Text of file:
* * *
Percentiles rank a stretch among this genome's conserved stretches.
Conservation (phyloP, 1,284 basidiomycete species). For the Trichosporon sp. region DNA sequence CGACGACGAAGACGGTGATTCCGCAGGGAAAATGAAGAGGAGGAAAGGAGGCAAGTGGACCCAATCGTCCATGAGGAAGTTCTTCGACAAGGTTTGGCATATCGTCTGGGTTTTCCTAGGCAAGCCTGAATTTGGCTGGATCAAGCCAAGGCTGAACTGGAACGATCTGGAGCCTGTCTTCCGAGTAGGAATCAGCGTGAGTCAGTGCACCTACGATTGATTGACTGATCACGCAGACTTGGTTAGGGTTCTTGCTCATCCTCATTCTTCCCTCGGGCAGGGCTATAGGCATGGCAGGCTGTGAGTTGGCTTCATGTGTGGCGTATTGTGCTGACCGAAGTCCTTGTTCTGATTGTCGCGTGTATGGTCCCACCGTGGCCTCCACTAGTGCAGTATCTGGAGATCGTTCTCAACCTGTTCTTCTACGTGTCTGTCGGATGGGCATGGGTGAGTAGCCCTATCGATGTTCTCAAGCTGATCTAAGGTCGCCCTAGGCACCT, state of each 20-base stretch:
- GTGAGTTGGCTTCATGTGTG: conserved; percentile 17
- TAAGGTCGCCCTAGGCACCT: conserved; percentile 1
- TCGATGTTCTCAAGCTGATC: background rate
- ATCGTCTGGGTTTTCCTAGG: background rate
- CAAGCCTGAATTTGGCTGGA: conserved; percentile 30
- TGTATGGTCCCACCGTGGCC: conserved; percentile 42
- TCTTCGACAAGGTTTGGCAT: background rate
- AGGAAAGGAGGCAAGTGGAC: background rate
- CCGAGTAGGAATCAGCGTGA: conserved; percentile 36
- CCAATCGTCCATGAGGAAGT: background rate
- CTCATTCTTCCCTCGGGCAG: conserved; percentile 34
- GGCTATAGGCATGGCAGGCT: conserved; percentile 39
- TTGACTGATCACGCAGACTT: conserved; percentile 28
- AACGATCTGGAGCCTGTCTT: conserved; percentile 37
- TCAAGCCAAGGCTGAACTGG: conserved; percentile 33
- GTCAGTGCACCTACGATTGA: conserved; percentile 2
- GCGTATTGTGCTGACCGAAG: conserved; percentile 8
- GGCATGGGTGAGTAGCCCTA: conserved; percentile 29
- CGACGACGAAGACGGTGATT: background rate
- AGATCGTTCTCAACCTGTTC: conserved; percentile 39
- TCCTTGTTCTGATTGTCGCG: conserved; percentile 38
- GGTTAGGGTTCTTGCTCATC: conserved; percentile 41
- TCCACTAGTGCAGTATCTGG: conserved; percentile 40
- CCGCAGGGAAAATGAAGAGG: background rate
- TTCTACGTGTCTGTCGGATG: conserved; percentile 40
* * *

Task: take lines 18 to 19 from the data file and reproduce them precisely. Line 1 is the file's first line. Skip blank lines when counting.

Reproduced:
- GTCAGTGCACCTACGATTGA: conserved; percentile 2
- GCGTATTGTGCTGACCGAAG: conserved; percentile 8